In evaluating the issue before us, we must go further and view the factual support as to the primary purpose of the payments to the taxpayers. There exists substantial evidence that the residency stipend received by a student at the university was designed to defray his living expenses during the year he conducts his training. Originally, a "resident" was required to live in the hospital during his training. The stipend allows the resident to live outside the hospital and still remain free for the 24-hour call duty necessary for experience and training. The amount of the stipend was calculated by the university on the amount necessary for a resident to exist in a reasonably normal fashion in the community. It was not in any way conditioned upon job performance or the number of patients treated. The university's bookkeeping practices and the withholding of federal taxes from the stipends were not indicative of the true nature of the payments, for the same treatment was applied to clearly excludable payments to purely academic researchers. The university's articulated reason for such treatment was to extricate itself from any future federal income tax disputes, such as in the instant case.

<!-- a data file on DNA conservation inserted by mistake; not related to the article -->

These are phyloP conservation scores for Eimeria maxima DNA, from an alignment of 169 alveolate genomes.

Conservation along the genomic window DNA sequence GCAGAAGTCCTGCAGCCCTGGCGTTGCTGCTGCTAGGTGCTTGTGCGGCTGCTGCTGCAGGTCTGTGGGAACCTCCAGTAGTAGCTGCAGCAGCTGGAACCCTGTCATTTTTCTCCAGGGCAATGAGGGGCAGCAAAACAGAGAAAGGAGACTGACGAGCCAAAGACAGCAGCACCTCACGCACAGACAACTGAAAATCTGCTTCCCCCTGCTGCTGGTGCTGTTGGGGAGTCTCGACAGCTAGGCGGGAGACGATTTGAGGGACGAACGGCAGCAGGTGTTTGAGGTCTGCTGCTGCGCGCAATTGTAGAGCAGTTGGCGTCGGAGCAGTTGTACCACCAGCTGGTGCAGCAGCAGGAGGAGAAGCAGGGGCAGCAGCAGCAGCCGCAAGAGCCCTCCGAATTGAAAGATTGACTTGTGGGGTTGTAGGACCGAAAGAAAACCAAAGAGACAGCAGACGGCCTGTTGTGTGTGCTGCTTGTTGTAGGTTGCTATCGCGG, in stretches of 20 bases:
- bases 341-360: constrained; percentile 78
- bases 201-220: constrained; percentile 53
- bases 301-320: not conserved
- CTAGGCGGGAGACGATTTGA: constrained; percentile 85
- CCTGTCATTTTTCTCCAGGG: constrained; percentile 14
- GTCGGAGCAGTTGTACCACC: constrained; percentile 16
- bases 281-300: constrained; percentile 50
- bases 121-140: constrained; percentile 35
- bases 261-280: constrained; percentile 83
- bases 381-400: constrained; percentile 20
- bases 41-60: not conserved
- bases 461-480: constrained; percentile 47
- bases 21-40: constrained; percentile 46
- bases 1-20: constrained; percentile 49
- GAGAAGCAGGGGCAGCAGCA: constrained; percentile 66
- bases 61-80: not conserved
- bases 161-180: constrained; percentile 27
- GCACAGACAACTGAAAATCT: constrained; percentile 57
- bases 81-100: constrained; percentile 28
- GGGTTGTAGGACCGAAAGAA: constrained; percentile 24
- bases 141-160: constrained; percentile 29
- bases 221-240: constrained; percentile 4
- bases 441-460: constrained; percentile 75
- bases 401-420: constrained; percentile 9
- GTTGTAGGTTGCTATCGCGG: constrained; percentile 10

In addition to the above evidence, the record shows that all patients in the medical center were seen by both residents and an attending staff physician, but professional fees and laboratory fees were not assessed for work performed by a resident. The hospital charged only for the attending physician's services and laboratory or radiological services performed by hospital staff. Residents who were seeing patients were always supervised by the medical school faculty; therefore, the residents' services were a duplication, not substitution, of patient care services. The attending physician always had the ultimate responsibility for the patient's care. Thus, the hospital actually lost money on the patient care performed by residents. In addition, the staff physicians saw approximately six or seven patients per day, which is an average physician patient load. Thus, the hospital could have operated without the residents' services. Finally, there was no obligation to work for the state upon completion of the residency program. We find that these facts, when viewed in the light most favorable to the taxpayers, do provide substantial evidence that the residents' stipends were in the nature of scholarships or fellowships.
Admittedly, there are conflicting facts in this case indicative of compensation, such as the provision of annual increases based upon tenure in the program, not upon financial need, and the provision of an extensive fringe benefits package. We are also concerned that the result reached in the district court somewhat impedes uniformity and predictability in this area of the law. However, as the Supreme Court explained in an analogous case regarding treatment of corporate gifts: